“Very truly, I tell you, unless a grain of wheat falls into the earth and dies, it remains just a single grain; but if it dies, it bears much fruit.”
I have stalled all day. I intended to have something written before noon. I finished my morning coffee. Late morning turned into early afternoon. Early afternoon turned into midday.
I thought I knew what I was going to write today. And I had it all wrong. I used to write for a Christian blog called, “That Reformed Blog.” Hell, I didn’t just write for it. I started it with a few friends. I wrote the “About” page. I spearheaded things, brainstorming with others, divvying out writing assignments, occasionally editing for others. I called upon a lovely band of misfits: LGBTQ affirming pastors and chaplains, women ministers in a tradition that has been anything but kind to women. I was trying to create an avenue for progressive theology, through the lens of the Reformed tradition that I was trying so hard to anchor myself in. But in retrospect, I realize it was my last ditch effort to try to change the way people think in hopes of changing the world, rather than changing myself, the way I lived and the way I approached the world.
Over the course of the last 40 days, I have revisited my last contribution to that site a few dozen times. At least half of those visits were today. It was a poem I wrote for this day, Holy Saturday 2015, called Where We Live. I still think it is a fine poem. I just can’t live there anymore: In that space where one hopes against hope that god did this thing once and is coming back to do it again.
Our lives are already a sometimes deafening cacophony of anguish and beauty. And millions of voices – some of them true sages, some of them charlatans, most of them a mixture of the two – are clamoring to be the clarifying voice of reason and truth above the noise. Trying to be the loudest voice at the party, never brought me any sort of inner peace. It did bring me occasional pats on the back for being being ‘loving, caring, or so open and accepting.’ Or it brought moments of temporary satisfaction when I won an argument with a “conservative” Christian that I saw as an opponent. But that satisfaction was fleeting. And living in that contradiction: self appointed spokesperson for a softer, gentler, more loving god and the need to make others see things the way I saw them nearly made me blind to all of the ways I needed to improve myself by becoming a softer, gentler, more loving me.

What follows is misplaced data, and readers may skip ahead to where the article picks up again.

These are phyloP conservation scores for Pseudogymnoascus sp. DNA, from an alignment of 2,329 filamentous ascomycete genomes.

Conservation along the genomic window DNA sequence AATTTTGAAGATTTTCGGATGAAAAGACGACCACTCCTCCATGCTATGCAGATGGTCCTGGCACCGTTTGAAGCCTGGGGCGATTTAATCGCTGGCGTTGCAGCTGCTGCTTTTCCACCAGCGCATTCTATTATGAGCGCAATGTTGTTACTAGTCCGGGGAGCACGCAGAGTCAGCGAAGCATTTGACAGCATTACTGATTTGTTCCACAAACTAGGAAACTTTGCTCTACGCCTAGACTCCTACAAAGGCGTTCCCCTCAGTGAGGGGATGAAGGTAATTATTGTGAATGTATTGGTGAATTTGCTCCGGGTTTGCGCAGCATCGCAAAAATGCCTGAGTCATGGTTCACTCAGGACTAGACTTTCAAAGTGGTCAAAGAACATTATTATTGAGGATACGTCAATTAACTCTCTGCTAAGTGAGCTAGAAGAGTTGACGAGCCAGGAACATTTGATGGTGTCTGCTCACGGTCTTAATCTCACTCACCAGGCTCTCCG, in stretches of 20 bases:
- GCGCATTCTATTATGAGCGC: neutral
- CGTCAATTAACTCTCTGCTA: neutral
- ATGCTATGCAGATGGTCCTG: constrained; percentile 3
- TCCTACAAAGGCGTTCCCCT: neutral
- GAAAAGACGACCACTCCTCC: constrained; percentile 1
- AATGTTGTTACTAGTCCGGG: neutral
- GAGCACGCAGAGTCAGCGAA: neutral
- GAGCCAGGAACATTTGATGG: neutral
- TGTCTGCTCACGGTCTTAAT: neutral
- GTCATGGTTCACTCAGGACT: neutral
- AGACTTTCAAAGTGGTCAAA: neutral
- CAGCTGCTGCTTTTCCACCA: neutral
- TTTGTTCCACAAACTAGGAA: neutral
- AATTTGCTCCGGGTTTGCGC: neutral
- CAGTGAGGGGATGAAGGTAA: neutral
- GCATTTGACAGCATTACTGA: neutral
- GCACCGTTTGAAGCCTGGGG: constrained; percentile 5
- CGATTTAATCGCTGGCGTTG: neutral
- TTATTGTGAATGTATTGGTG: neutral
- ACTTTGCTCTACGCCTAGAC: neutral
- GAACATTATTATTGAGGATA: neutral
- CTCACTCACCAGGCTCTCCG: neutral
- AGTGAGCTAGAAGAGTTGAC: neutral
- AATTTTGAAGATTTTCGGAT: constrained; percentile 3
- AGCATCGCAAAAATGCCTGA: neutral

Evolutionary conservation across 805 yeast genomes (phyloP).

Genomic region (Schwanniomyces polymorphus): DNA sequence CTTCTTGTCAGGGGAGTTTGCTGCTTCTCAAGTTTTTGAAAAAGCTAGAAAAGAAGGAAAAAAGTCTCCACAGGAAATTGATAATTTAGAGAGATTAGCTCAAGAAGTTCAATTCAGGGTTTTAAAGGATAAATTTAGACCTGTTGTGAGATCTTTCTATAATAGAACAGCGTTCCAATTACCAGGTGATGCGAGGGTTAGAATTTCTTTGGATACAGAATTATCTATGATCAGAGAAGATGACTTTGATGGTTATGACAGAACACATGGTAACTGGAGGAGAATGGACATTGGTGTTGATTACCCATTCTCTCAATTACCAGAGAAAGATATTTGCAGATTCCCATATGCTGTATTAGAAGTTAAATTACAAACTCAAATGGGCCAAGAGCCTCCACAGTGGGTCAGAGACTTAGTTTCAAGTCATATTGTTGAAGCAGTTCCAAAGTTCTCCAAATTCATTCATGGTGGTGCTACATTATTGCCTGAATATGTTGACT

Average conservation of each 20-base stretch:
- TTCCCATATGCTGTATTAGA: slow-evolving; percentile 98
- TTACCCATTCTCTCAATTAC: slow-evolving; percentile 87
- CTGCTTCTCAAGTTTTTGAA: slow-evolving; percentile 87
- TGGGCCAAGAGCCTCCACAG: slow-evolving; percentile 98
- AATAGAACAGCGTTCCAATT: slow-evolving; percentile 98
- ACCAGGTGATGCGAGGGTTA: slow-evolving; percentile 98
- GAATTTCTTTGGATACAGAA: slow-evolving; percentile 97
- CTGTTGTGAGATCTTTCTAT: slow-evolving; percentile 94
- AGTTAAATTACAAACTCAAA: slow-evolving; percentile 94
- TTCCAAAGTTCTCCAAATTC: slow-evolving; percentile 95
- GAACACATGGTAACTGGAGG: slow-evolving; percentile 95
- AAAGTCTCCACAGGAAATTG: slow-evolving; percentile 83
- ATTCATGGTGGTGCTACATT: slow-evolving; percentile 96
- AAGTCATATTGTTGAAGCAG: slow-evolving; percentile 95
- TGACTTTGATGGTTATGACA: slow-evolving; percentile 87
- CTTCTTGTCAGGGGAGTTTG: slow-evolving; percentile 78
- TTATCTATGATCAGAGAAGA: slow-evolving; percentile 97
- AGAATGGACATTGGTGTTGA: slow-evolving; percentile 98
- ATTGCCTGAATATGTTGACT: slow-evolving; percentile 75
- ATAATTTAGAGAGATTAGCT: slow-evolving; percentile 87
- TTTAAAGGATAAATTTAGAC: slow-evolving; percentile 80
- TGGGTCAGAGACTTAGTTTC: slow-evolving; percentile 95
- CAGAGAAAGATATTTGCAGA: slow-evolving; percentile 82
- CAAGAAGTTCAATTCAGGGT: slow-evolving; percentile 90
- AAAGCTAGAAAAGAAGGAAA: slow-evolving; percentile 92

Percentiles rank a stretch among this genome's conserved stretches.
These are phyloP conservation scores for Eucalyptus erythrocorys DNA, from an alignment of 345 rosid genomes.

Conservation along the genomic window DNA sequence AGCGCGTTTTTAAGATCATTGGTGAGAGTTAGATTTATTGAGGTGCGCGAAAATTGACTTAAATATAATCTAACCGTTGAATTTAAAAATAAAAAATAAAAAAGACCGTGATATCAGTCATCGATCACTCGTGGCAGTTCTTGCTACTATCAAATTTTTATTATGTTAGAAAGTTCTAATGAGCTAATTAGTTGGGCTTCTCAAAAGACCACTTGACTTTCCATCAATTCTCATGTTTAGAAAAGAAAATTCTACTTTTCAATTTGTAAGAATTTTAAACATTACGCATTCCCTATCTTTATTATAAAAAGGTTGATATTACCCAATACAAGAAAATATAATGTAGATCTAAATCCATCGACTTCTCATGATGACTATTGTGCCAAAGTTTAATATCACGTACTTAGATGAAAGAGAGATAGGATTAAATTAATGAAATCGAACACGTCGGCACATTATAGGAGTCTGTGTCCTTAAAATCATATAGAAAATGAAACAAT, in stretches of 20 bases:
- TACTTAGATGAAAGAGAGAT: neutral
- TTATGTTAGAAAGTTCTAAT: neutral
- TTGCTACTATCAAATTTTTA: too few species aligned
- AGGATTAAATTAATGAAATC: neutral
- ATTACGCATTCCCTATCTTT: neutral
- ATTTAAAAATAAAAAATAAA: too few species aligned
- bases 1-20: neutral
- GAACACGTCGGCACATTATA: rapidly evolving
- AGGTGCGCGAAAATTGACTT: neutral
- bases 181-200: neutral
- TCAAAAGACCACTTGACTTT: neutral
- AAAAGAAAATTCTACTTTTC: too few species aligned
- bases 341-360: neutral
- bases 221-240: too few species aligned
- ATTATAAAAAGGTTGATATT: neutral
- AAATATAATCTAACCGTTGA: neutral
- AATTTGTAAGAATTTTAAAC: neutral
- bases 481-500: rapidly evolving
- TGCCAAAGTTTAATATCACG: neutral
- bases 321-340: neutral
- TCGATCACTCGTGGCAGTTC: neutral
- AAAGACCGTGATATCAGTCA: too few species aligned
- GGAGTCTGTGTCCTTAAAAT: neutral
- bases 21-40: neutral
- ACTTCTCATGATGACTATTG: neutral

For me it obscured the tiny deaths and resurrections that happen all the time throughout the dizzying cycles of life on this planet. I don’t think it is necessarily the same for everyone. I can only speak for myself. I never really heard other people when I tried to speak for everyone, speak for god. Over the course of this last 40 days, I have recounted some of those tiny – yet not so tiny – resurrections. The change I have seen in my dad. The ways I have sought to become more loving and patient and break cycles of anxiety in my own parenting.
As I have looked back on my life and especially on the last two years – meditating on these things for more than a month – I guess I have looked at it all through the lens of Holy Saturday and that last poem I wrote as a spokesperson for god. It was enshrouded with genuine doubt and tremendous fear. Looking back now, is like putting together the pieces of a puzzle. Within a few months after writing that poem, I wrote my friend April, a fantastic and gracious human being, and passed the blog domain, passwords and spearheading onto her. I told her I couldn’t write in that space – within those limitations of orthodoxy – anymore because I didn’t believe in the resurrection anymore. What I didn’t realize was that was the beginning of my own resurrection.
It all had to happen! My becoming honest about my cognitive dissonance with orthodoxy. My coming out publicly about my own bisexuality. And yes, even the divorce. I was sucking the life from those around me by living in my own extended state of slumber, my own unending “Saturday.” I was shouting at the top of my proverbial lungs in cyberspace to get my atheist friends to believe in god, to get my conservative evangelical friends to believe in a more tolerant god, to get everyone to accept the LGBTQ community, to get everyone on board with women in ministry like they should have been hundreds of years ago. In doing so I wasn’t dealing my own projection of a tyrant, bloodthirsty god who was crushing me, my own internalized homophobia that was killing me, or my own misogynist and patriarchal tendencies that were sucking the life from those around me. I ignored my ex-wife. I ignored my children. I poured all of my energy – when I wasn’t punching the clock at the factory or the gas station – into trying to change the world instead of changing myself.
I look back at the person I was, and I want to hate him. But I can’t. That’s what got me to that state of constant anger and depression in the first place. I can only say, I forgive him; for he knew not what he was doing. After the series of excruciating death blows that came in church after church rejecting me, through my divorce, and finally – on a mattress on a floor in a rented room – through whispering, quietly to god and to myself “it is finished” maybe my Sunday has finally come.